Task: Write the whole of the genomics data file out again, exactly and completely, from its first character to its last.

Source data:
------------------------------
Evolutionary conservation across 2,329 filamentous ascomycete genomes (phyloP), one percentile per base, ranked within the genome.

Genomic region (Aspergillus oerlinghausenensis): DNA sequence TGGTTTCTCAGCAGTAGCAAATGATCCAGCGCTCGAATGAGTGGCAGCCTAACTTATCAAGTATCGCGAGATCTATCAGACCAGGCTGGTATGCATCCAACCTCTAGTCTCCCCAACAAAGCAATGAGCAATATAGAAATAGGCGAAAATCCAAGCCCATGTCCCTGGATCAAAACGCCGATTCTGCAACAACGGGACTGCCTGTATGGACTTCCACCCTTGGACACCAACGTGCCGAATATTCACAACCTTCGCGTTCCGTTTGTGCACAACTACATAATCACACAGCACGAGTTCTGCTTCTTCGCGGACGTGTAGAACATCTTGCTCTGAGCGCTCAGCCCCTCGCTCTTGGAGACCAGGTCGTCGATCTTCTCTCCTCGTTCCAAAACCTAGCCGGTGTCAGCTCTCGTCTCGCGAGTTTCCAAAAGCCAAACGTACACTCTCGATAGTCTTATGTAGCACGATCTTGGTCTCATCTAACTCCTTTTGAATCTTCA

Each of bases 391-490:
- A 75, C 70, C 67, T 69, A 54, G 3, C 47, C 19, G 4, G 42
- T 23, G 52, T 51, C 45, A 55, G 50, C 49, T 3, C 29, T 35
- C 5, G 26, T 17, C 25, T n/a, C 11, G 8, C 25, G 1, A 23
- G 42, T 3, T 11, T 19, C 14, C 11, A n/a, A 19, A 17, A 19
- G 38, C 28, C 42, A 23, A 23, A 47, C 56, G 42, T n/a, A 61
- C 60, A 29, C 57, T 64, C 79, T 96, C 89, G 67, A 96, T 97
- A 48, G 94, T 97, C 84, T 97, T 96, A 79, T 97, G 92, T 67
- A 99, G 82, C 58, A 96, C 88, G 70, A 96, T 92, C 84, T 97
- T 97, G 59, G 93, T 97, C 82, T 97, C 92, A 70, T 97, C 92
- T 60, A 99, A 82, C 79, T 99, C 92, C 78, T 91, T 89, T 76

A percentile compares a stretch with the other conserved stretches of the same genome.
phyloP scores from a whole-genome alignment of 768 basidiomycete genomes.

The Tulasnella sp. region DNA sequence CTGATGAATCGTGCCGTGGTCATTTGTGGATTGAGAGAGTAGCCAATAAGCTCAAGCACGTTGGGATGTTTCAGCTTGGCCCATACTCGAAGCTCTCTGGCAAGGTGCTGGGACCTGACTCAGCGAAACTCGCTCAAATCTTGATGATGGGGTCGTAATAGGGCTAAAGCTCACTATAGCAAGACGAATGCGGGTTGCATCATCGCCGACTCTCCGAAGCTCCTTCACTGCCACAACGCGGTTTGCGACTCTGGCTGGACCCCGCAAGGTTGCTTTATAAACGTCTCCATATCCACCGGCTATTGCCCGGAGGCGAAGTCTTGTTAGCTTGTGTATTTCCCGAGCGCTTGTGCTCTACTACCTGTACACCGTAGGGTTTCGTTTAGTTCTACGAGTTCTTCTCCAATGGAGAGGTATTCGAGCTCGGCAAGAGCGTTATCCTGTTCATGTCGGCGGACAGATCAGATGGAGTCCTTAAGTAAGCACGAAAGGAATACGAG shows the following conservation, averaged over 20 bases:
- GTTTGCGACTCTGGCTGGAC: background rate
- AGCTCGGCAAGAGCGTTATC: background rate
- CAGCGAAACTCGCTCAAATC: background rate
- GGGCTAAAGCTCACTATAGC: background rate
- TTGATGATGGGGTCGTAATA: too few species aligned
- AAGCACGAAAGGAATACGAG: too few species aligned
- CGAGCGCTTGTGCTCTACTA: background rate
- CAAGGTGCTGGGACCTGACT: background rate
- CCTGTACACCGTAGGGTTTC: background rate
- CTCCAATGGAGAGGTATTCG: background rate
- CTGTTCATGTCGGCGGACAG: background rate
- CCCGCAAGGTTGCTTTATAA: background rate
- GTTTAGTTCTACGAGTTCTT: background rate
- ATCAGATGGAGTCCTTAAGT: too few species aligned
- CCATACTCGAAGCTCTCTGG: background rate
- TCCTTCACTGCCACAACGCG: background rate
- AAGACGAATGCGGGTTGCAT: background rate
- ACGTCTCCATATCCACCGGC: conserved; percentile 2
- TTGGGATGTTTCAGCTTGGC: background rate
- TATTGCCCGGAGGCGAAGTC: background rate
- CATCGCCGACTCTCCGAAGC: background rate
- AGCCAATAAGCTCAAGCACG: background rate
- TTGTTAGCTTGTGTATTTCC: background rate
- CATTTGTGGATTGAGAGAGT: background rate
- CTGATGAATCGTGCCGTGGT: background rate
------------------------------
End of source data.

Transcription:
Evolutionary conservation across 2,329 filamentous ascomycete genomes (phyloP), one percentile per base, ranked within the genome.

Genomic region (Aspergillus oerlinghausenensis): DNA sequence TGGTTTCTCAGCAGTAGCAAATGATCCAGCGCTCGAATGAGTGGCAGCCTAACTTATCAAGTATCGCGAGATCTATCAGACCAGGCTGGTATGCATCCAACCTCTAGTCTCCCCAACAAAGCAATGAGCAATATAGAAATAGGCGAAAATCCAAGCCCATGTCCCTGGATCAAAACGCCGATTCTGCAACAACGGGACTGCCTGTATGGACTTCCACCCTTGGACACCAACGTGCCGAATATTCACAACCTTCGCGTTCCGTTTGTGCACAACTACATAATCACACAGCACGAGTTCTGCTTCTTCGCGGACGTGTAGAACATCTTGCTCTGAGCGCTCAGCCCCTCGCTCTTGGAGACCAGGTCGTCGATCTTCTCTCCTCGTTCCAAAACCTAGCCGGTGTCAGCTCTCGTCTCGCGAGTTTCCAAAAGCCAAACGTACACTCTCGATAGTCTTATGTAGCACGATCTTGGTCTCATCTAACTCCTTTTGAATCTTCA

Each of bases 391-490:
- A 75, C 70, C 67, T 69, A 54, G 3, C 47, C 19, G 4, G 42
- T 23, G 52, T 51, C 45, A 55, G 50, C 49, T 3, C 29, T 35
- C 5, G 26, T 17, C 25, T n/a, C 11, G 8, C 25, G 1, A 23
- G 42, T 3, T 11, T 19, C 14, C 11, A n/a, A 19, A 17, A 19
- G 38, C 28, C 42, A 23, A 23, A 47, C 56, G 42, T n/a, A 61
- C 60, A 29, C 57, T 64, C 79, T 96, C 89, G 67, A 96, T 97
- A 48, G 94, T 97, C 84, T 97, T 96, A 79, T 97, G 92, T 67
- A 99, G 82, C 58, A 96, C 88, G 70, A 96, T 92, C 84, T 97
- T 97, G 59, G 93, T 97, C 82, T 97, C 92, A 70, T 97, C 92
- T 60, A 99, A 82, C 79, T 99, C 92, C 78, T 91, T 89, T 76

A percentile compares a stretch with the other conserved stretches of the same genome.
phyloP scores from a whole-genome alignment of 768 basidiomycete genomes.

The Tulasnella sp. region DNA sequence CTGATGAATCGTGCCGTGGTCATTTGTGGATTGAGAGAGTAGCCAATAAGCTCAAGCACGTTGGGATGTTTCAGCTTGGCCCATACTCGAAGCTCTCTGGCAAGGTGCTGGGACCTGACTCAGCGAAACTCGCTCAAATCTTGATGATGGGGTCGTAATAGGGCTAAAGCTCACTATAGCAAGACGAATGCGGGTTGCATCATCGCCGACTCTCCGAAGCTCCTTCACTGCCACAACGCGGTTTGCGACTCTGGCTGGACCCCGCAAGGTTGCTTTATAAACGTCTCCATATCCACCGGCTATTGCCCGGAGGCGAAGTCTTGTTAGCTTGTGTATTTCCCGAGCGCTTGTGCTCTACTACCTGTACACCGTAGGGTTTCGTTTAGTTCTACGAGTTCTTCTCCAATGGAGAGGTATTCGAGCTCGGCAAGAGCGTTATCCTGTTCATGTCGGCGGACAGATCAGATGGAGTCCTTAAGTAAGCACGAAAGGAATACGAG shows the following conservation, averaged over 20 bases:
- GTTTGCGACTCTGGCTGGAC: background rate
- AGCTCGGCAAGAGCGTTATC: background rate
- CAGCGAAACTCGCTCAAATC: background rate
- GGGCTAAAGCTCACTATAGC: background rate
- TTGATGATGGGGTCGTAATA: too few species aligned
- AAGCACGAAAGGAATACGAG: too few species aligned
- CGAGCGCTTGTGCTCTACTA: background rate
- CAAGGTGCTGGGACCTGACT: background rate
- CCTGTACACCGTAGGGTTTC: background rate
- CTCCAATGGAGAGGTATTCG: background rate
- CTGTTCATGTCGGCGGACAG: background rate
- CCCGCAAGGTTGCTTTATAA: background rate
- GTTTAGTTCTACGAGTTCTT: background rate
- ATCAGATGGAGTCCTTAAGT: too few species aligned
- CCATACTCGAAGCTCTCTGG: background rate
- TCCTTCACTGCCACAACGCG: background rate
- AAGACGAATGCGGGTTGCAT: background rate
- ACGTCTCCATATCCACCGGC: conserved; percentile 2
- TTGGGATGTTTCAGCTTGGC: background rate
- TATTGCCCGGAGGCGAAGTC: background rate
- CATCGCCGACTCTCCGAAGC: background rate
- AGCCAATAAGCTCAAGCACG: background rate
- TTGTTAGCTTGTGTATTTCC: background rate
- CATTTGTGGATTGAGAGAGT: background rate
- CTGATGAATCGTGCCGTGGT: background rate